By Lyn Goldsworthy
I went into the 2016 meeting of CCAMLR without any expectations of achieving very much, let alone a marine protected area designation. The past three meetings had not been good, and there had been little indication prior to the meeting of movement from the one remaining antagonist to marine protected areas: Russia. And while others had expressed their willingness to support the proposals on the table, they were talking very short time limits of 20 years or less.
But we ended the meeting with largest marine protected area in the world – 1.55 million square kilometres, approximately 1.2 million square kilometres of which is set aside from commercial fishing. The marine protected area (MPA) will provide special protection for representative examples of the region’s biodiversity and also act as a reference area to monitor the effects of fishing and climate change in the Southern Ocean.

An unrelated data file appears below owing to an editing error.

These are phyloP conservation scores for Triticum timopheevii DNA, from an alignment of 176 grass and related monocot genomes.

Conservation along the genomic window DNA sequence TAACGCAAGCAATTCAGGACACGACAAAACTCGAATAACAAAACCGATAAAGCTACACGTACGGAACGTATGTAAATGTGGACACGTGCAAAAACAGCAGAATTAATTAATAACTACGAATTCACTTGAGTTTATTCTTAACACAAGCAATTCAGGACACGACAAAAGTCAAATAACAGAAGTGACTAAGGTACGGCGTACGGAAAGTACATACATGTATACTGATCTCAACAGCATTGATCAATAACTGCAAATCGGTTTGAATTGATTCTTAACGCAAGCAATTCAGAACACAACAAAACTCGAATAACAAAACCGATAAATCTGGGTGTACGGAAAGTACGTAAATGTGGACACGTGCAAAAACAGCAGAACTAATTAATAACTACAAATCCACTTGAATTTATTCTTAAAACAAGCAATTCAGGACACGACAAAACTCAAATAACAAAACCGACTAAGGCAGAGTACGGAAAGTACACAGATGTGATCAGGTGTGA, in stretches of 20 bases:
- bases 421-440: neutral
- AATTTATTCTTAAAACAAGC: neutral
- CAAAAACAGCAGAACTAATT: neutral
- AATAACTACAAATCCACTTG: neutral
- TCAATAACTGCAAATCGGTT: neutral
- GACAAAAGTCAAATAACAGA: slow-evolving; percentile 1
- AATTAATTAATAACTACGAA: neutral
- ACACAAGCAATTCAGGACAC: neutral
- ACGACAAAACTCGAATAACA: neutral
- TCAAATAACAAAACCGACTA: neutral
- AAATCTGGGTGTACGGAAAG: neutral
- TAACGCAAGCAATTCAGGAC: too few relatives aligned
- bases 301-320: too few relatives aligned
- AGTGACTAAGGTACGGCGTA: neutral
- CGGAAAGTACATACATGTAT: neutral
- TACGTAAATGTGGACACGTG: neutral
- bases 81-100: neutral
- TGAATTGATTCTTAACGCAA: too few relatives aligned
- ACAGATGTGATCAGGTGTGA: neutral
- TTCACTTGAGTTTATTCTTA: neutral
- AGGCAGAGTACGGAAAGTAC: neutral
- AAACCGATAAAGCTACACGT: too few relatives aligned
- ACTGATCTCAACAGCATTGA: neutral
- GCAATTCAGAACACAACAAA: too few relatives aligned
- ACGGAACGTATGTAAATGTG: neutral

The world’s largest marine protected area in Antarctica’s Ross Sea
The Ross Sea is home to one of the world’s most intact large marine ecosystems, and thus an ideal natural laboratory for the study of ecosystem function. The Ross Sea is home to unique and wonderful benthic (bottom-dwelling) communities, 38 per cent of the world’s Adélie penguins, 26 per cent of Emperor penguins, more than 30 per cent of Antarctic petrels, 6 per cent of Antarctic minke whales, 30 per cent of ‘Ross Sea’ killer whales, and the richest diversity of fishes in the high latitude Southern Ocean, including seven species found nowhere else.…Continue reading »